Most leaders have no idea whether or not their business or organization carries enough liability insurance. Many tell me, “I have an umbrella, so that should be fine,” and then end the discussion there. Even those who give the size of their umbrella some thought may not fully appreciate the size of injury payouts.
If you fit into this category of “umbrella purchaser,” you probably have $1 million from your general liability policy, plus the limit of your umbrella to defend you. A $1 million umbrella gives you $2 million total of insurance coverage. If the claim settles for $1.5 million, you had an adequate limit. If it settles for $3.7 million, your organization is responsible for paying the $1.7 million left after the policy limit is paid. This scenario does not take into account liability claims that may not be covered by your umbrella policy, making you responsible to pay after the general liability policy is exhausted.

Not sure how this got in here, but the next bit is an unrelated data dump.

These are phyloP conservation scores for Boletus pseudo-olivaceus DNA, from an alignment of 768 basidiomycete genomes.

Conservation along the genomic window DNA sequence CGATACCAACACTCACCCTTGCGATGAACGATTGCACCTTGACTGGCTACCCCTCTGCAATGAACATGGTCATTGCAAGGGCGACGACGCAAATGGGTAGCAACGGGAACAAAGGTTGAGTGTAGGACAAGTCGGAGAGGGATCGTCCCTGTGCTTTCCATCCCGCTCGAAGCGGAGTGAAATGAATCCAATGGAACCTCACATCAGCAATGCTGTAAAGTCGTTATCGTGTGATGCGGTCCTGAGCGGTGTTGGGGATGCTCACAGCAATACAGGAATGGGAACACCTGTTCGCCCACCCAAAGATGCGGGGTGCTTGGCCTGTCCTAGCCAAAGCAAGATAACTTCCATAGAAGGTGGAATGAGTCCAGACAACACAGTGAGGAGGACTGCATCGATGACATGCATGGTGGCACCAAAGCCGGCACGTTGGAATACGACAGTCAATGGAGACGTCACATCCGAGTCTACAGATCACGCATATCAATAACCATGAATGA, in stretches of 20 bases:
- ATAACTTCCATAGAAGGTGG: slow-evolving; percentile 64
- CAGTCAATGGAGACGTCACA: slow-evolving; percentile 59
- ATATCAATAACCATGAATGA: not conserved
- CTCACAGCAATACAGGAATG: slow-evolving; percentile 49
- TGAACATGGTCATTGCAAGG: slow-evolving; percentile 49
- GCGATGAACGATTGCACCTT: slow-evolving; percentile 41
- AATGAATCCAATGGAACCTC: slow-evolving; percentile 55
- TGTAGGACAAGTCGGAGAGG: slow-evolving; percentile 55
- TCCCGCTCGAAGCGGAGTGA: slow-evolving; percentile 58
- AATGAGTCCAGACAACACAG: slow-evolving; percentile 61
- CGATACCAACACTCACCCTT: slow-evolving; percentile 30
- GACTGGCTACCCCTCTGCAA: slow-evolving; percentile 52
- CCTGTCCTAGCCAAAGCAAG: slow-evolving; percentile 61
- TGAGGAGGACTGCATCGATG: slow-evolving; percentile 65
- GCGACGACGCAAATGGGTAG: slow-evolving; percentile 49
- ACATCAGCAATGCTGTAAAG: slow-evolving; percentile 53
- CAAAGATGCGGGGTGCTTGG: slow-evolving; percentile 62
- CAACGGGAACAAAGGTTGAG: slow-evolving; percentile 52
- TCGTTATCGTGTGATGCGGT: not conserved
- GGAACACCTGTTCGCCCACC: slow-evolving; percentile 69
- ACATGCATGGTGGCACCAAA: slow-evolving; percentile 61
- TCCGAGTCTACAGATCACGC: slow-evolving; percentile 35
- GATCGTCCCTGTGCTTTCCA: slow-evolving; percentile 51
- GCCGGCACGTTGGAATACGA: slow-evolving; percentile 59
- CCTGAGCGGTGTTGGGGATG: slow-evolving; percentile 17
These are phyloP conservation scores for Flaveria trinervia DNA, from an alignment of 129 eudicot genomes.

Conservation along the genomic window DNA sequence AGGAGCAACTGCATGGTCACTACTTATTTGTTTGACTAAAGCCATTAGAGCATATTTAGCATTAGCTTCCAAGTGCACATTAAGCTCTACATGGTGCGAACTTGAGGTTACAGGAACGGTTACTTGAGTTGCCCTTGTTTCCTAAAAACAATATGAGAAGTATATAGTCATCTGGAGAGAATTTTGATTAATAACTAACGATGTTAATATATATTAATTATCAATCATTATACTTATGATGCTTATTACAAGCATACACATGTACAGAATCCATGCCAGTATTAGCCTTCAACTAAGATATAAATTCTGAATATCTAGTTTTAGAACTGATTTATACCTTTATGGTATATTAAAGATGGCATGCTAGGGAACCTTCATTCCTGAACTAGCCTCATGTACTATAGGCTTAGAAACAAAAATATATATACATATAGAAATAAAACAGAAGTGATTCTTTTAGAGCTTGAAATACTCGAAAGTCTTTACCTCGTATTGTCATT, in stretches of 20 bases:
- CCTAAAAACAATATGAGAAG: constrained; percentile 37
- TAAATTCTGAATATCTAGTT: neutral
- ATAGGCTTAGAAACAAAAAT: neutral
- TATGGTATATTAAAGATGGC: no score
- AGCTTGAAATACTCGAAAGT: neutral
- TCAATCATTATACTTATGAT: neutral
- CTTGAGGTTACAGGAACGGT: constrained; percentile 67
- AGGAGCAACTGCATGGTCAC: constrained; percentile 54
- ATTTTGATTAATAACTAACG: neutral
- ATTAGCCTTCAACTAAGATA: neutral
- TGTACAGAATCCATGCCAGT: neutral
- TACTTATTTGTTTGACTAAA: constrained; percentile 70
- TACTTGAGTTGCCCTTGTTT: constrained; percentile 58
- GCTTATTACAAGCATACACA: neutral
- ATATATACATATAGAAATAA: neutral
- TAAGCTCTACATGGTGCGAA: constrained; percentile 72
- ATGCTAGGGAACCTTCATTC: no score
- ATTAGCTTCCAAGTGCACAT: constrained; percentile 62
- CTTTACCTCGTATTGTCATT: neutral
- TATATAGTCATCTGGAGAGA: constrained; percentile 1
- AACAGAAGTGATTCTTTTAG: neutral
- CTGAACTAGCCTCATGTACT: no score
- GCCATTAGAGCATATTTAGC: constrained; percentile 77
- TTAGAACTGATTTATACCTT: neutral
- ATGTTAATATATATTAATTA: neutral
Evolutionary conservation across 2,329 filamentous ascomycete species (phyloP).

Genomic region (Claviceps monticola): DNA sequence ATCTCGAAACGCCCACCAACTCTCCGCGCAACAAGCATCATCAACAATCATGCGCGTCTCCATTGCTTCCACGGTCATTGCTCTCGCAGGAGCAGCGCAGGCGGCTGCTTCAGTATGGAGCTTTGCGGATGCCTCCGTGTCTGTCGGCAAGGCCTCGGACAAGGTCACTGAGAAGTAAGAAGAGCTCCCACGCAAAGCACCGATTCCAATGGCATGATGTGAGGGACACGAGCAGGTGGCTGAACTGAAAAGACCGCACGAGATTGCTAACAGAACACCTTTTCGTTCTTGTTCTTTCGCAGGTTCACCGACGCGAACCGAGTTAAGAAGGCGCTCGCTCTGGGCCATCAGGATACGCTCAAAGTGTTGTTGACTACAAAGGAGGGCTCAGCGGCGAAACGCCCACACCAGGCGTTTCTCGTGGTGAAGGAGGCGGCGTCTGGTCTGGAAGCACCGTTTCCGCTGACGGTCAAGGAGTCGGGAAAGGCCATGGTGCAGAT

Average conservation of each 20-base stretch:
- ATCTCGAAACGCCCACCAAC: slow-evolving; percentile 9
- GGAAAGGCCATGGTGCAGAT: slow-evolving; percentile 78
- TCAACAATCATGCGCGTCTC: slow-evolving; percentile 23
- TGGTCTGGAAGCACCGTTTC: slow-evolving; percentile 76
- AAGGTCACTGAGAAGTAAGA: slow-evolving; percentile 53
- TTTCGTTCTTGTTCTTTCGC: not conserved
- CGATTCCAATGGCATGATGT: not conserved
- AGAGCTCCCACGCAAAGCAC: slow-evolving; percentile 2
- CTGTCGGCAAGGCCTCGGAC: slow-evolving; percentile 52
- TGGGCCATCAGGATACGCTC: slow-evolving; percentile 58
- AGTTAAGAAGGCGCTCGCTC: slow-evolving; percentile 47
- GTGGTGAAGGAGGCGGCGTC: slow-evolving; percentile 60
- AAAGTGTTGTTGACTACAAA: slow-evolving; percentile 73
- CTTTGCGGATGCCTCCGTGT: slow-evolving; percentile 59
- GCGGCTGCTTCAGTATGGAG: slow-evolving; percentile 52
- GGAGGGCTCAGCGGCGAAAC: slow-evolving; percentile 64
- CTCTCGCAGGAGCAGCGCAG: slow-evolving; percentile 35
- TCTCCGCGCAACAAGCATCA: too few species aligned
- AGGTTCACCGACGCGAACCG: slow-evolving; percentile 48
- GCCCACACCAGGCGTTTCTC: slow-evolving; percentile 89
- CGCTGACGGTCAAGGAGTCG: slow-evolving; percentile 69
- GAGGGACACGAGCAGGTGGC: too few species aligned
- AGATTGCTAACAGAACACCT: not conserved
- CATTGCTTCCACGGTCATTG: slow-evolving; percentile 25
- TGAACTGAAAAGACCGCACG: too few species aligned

What surprises most people is the amount for which claims are settled. A nationally known not-for-profit recently had an accident involving one of their 15 passenger vans, costing the organization $37 million. With owned vehicles carrying volunteers or clients, many organizations have the same potential for loss.
Even if the injured client, visitor, or volunteer does not feel entitled to a large payout, the realities of life may necessitate a lawsuit. An Arizona man lost his business when he could not work due to vertebrae and frontal lobe injuries sustained after falling from a church he and other volunteers were building. The verdict against the church sponsoring the building project was $5.9 million in 2011.
An organization without adequate insurance is legally obligated to pay the rest of the settlement. This may necessitate taking out a loan, selling assets, or even having property seized and sold at a bank auction. If these measures cannot satisfy the court judgment, your organization may need to declare bankruptcy with all assets going to the plaintiff.
All organizations need to carefully consider the implications of worst-case scenarios and plan accordingly. I encourage my clients to evaluate what assets they have to protect and how much liability insurance they can reasonably afford.
I would like to thank Robert Brown, Esq. of Ridenour Hienton & Lewis, PLLC for his contribution to this article.
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